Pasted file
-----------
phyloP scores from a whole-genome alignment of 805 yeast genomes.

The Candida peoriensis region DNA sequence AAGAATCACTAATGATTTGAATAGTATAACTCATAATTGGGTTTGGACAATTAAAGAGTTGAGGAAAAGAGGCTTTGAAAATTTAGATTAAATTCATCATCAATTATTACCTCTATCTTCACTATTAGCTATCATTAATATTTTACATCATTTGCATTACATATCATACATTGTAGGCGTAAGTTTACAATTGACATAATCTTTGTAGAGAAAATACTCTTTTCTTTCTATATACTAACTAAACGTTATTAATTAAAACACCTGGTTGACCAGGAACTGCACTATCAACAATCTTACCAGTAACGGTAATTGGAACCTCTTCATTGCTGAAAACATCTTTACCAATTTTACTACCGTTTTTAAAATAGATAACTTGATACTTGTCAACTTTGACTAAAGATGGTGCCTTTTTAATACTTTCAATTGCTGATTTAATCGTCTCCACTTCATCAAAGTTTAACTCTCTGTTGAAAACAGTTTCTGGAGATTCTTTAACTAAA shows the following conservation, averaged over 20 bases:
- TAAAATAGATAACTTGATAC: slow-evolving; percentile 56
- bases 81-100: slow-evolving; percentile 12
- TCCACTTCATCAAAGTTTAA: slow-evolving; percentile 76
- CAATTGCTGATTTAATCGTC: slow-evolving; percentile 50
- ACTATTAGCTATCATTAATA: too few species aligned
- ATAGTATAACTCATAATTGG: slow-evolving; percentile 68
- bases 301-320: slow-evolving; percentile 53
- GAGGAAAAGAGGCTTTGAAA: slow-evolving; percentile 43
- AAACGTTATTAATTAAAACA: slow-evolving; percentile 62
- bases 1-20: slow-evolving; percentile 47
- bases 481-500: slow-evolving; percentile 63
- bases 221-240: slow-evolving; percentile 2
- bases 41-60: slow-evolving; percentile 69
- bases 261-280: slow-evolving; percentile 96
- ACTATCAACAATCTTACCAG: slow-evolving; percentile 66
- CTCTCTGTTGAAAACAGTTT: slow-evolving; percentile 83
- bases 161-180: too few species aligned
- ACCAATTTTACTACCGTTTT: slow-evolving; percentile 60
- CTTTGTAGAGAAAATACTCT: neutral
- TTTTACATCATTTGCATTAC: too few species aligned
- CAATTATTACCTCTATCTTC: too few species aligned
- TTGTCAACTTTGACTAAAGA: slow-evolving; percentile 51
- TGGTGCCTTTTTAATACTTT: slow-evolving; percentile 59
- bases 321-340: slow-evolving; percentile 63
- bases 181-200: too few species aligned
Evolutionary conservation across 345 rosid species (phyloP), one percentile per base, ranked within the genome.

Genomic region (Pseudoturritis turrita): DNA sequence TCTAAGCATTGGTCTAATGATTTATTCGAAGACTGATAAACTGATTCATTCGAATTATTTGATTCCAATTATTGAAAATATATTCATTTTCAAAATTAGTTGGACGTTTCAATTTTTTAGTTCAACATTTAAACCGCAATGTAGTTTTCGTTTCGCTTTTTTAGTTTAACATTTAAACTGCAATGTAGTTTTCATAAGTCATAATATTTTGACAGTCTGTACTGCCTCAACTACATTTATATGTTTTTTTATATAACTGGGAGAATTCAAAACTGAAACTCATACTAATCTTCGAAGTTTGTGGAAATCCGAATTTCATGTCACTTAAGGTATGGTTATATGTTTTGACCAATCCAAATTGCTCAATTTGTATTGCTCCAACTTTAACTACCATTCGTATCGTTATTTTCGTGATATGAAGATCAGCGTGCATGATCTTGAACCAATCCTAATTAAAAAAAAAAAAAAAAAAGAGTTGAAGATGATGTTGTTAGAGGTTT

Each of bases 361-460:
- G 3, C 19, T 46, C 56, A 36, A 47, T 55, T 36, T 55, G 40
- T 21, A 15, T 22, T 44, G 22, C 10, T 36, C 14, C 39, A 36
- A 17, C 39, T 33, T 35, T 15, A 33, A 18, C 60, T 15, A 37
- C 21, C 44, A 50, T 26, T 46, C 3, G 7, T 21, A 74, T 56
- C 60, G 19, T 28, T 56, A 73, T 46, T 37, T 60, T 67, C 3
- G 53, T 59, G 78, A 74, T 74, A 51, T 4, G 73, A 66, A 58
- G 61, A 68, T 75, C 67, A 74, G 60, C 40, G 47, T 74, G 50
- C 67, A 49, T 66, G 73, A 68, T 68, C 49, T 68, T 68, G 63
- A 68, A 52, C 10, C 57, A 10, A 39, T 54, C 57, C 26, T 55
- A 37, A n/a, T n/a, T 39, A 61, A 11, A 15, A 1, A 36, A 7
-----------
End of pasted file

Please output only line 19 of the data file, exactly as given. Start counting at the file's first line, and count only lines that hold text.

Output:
- bases 161-180: too few species aligned